We ate everything on the two platters and drained our glasses twice. As we began to breathe the breath of the sated, a tan man with a white moustache emerged from the door, a long, jacketed menu in his hands. He stepped toward our table. Keeping the menu pressed against his chest he asked in Italian if we were hungry. We weren’t, but we nodded at him vigorously. Were we thirsty, too? He asked. Of course, I replied quickly, very thirsty. Perhaps, he said, a little theatrically, we’d just like him to cook us dinner and not worry about choosing. We all nodded.

The man opened the menu to the last page, where there was a short list of wines. He pointed first at an inexpensive Valpolicella Classico, which he said we would drink to begin. My brother and I quickly looked at our mother, who was woozy and full after the platters and big glass of cold Soave.

Yes, my brother said. And then, the man said, his dark hand moving down the page, this one, pointing at a Valpolicella di Quintarelli, 1997. “Si lo fa il Maestro,” he said. It’s made by the master. We’d heard of the master. He was a local wine maker who made the best wines in all the Veneto. So the two wines were brought out and opened, a few drops more Soave poured into our glasses so our mouths wouldn’t dry while we waited for the red wines to warm.

Then it began.

First there were goat cheeses, each a few inches around, very soft and fresh, with long, sweet chives, and drizzled with buttery olive oil.

Then a plate each of raw, red beef, with a few leaves of bitter escarole, raw zucchini the same thickness as the beef, a handful of tiny, wild strawberries and a little hard Parmesan atop it all.

The wine was fresh and young and the night dropped down. The air stayed warm and the other table filled with a couple, who accepted the elaborate apperitivi and antipasti, then ate pasta and chicken, peacefully and happily.

We finished our first bottle of wine, and knowing we had no choice, nodded to our waitress, waiting patiently nearby, to begin pouring the next.

Big plates of dark-yellow tagliatelle followed, with wild mushrooms, butter and soft, cloudy herbs that tasted like the night smelled.

Then came three filigreed plates, each holding a large, nearly bloody slice of beef fillet, its surface thick and dark with shavings of black truffle. Next to it were more leaves of escarole, and carrots and the tiniest bulbs of fennel, cooked in the beef’s juices.

Our second wine was thick and a little dusty and perfect. My mother smiled in her daze and looked, almost proudly, at my brother and me as we ate and drank like voracious, adoring animals.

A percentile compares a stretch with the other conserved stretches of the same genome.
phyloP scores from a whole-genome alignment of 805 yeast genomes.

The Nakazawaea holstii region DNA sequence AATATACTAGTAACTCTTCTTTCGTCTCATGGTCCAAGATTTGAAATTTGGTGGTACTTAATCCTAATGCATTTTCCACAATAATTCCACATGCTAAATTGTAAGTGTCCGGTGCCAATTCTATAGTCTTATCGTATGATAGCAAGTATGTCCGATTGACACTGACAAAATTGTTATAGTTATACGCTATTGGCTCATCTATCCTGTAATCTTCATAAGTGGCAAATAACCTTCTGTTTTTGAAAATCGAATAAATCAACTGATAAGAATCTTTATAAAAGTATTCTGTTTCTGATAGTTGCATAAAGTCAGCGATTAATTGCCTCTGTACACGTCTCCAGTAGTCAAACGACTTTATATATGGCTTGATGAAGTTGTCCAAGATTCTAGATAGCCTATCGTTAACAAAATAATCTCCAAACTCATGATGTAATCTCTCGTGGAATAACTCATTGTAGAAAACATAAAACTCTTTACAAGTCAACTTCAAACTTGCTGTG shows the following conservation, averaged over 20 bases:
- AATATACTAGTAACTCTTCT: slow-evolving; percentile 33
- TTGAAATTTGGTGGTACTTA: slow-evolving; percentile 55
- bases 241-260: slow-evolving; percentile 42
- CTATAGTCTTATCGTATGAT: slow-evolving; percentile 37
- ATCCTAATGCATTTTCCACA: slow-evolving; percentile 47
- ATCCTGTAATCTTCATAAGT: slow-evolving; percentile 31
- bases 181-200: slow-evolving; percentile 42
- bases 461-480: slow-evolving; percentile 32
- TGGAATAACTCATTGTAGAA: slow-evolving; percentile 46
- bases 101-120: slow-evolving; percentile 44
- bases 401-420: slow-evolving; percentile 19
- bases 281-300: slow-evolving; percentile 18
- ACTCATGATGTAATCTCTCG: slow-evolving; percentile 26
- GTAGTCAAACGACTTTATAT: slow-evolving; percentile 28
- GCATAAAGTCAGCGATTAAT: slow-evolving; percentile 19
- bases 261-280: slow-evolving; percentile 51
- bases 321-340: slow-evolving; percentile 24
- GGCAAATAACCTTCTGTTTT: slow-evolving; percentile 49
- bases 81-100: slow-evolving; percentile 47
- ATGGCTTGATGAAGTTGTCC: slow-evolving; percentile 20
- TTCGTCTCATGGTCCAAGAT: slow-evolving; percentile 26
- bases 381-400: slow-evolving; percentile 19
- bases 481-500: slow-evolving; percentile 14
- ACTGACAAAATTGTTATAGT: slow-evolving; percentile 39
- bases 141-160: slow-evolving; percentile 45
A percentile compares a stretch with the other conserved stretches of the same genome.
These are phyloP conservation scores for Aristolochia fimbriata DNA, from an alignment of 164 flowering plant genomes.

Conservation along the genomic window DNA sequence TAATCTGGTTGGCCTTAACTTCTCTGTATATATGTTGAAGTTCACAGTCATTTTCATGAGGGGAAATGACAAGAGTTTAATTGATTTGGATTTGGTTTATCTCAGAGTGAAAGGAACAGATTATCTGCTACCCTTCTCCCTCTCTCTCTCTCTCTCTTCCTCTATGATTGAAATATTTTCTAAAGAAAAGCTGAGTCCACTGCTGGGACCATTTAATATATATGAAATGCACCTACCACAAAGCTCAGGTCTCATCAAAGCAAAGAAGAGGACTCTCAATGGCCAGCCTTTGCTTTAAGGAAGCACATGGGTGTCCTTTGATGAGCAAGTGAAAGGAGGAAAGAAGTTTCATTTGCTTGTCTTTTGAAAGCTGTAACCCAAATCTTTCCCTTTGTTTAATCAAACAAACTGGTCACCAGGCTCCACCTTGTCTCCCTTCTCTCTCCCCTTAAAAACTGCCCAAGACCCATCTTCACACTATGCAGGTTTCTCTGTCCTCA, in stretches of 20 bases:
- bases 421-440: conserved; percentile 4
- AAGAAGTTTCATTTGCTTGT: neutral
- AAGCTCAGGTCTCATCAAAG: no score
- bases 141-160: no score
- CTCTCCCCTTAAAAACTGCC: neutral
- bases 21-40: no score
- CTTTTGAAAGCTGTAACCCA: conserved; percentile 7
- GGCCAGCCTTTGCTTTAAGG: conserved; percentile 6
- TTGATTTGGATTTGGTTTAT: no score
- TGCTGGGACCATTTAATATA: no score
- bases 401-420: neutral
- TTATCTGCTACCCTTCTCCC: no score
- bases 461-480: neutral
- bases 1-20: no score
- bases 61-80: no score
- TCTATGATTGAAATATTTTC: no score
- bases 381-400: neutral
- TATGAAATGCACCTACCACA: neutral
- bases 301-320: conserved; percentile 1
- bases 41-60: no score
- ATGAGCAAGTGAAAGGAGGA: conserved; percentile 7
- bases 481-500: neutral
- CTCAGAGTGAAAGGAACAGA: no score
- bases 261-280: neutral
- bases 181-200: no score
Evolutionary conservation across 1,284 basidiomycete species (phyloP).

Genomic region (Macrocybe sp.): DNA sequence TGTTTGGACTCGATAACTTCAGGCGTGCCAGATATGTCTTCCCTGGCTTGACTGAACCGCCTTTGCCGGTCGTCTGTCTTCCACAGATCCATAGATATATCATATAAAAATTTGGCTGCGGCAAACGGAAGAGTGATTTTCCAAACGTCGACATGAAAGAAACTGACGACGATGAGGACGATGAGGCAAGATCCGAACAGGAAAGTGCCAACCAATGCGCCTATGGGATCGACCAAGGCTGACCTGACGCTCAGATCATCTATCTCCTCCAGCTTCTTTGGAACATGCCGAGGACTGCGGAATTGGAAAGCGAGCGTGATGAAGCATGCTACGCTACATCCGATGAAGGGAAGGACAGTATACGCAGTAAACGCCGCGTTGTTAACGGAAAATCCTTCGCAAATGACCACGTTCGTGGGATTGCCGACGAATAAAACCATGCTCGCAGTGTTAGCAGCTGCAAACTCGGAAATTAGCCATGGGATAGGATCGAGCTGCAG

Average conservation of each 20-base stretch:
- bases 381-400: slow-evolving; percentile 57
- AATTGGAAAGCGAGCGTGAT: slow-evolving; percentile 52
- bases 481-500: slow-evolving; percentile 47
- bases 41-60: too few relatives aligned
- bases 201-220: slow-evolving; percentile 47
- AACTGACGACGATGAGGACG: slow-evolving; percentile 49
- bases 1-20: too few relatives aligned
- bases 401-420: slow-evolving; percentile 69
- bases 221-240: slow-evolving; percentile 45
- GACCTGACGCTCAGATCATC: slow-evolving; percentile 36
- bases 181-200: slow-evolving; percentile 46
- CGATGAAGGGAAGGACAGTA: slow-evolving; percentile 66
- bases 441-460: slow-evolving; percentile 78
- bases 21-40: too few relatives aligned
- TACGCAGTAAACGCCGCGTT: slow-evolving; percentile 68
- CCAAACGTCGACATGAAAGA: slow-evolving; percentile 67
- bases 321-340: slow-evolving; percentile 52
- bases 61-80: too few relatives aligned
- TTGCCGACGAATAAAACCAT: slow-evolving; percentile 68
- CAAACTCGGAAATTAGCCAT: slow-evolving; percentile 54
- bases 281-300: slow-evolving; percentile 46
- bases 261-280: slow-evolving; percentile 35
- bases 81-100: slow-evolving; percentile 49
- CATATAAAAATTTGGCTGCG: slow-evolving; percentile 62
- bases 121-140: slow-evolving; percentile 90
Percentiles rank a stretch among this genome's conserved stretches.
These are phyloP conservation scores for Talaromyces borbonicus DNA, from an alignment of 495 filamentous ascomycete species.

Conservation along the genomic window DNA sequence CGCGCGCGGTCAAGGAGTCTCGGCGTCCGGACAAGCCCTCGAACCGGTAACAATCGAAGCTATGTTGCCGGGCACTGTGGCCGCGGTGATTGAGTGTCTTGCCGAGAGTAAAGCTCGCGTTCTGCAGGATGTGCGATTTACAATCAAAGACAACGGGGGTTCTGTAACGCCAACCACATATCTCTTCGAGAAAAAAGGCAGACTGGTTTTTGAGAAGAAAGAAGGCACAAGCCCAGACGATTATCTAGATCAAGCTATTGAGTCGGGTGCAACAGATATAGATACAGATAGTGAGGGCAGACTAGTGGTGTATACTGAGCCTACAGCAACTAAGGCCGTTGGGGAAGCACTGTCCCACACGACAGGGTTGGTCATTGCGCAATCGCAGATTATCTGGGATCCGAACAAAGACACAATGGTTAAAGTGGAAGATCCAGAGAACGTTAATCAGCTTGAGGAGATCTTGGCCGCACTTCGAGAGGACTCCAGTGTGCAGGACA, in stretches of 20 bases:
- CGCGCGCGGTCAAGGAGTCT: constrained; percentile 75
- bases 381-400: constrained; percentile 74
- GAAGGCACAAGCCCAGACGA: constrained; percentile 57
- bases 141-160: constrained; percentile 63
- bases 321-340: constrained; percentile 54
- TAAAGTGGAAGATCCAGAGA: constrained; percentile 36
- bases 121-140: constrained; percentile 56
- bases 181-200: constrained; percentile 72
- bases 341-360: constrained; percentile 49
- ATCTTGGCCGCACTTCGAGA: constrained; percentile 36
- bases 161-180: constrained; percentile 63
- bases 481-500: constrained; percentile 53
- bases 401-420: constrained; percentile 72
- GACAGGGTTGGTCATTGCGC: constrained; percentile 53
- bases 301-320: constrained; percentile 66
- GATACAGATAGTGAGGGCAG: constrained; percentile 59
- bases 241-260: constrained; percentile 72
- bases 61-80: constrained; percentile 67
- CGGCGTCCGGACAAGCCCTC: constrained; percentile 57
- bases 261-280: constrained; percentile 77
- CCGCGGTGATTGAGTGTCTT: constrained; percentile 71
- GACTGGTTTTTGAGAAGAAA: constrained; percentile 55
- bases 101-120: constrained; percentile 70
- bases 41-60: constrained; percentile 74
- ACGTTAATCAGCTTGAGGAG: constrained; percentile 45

Once our plates of beef had been cleared, and we sat, sipping at our wine and looking at each other, feeling close and known.

When the man with the white mustache returned, he held a big wedge of cheese and a little bowl of something the color of amber and glossy. “Il formaggio si chiama Monte Veronese,” he said. I asked in hesitant Italian where it was from. He laughed and bent in toward me and touched my head so that we could peer together out under the restaurant’s awning. “E di la,” he said, and I followed his finger to the shapes of a dark mountain that began a slow climb in the distance. He said that the sheep grazed on the mountain in the summer, and were led back down to the valley in the winter, and the cheese aged in caves all around Sant’Ambrogio.

The cheese was soft and nutty. It tasted like grass and brush and the pits of fruit. “And that?” I asked, pointing at the bowl. “Mostarda di mele,” he said. Apple mustard. Then we each tasted it. It was something that tasted alone and of its place. It belonged, and so did we.

My brother and I asked too many questions. We asked about the mountains and the shepherds and the weather. But mostly we ate—the whole wedge of cheese, all of the mostarda, and the very end of the wine.

Finally, a great ice cream bomba emerged, candles stuck into its gelato, carried by the man and his daughter, both laughing. The spectacle, with its chestnut crème and chocolate and melting gelato was placed, sparkling and plump, in the center of our table. We ate with big spoons directly from the great mountain. Grappa came out for me and my brother.

We finished the bomba. And then it was over. And we stumbled out into the night, toward our car, which let us go on breathing the air of the night, and I drove slowly back to the big estate. And we were happy.

 Tamar Adler is the award-winning author of An Everlasting Meal. Her brother, John, is co-chef at Franny’s. They live 10 blocks from each other in Brooklyn.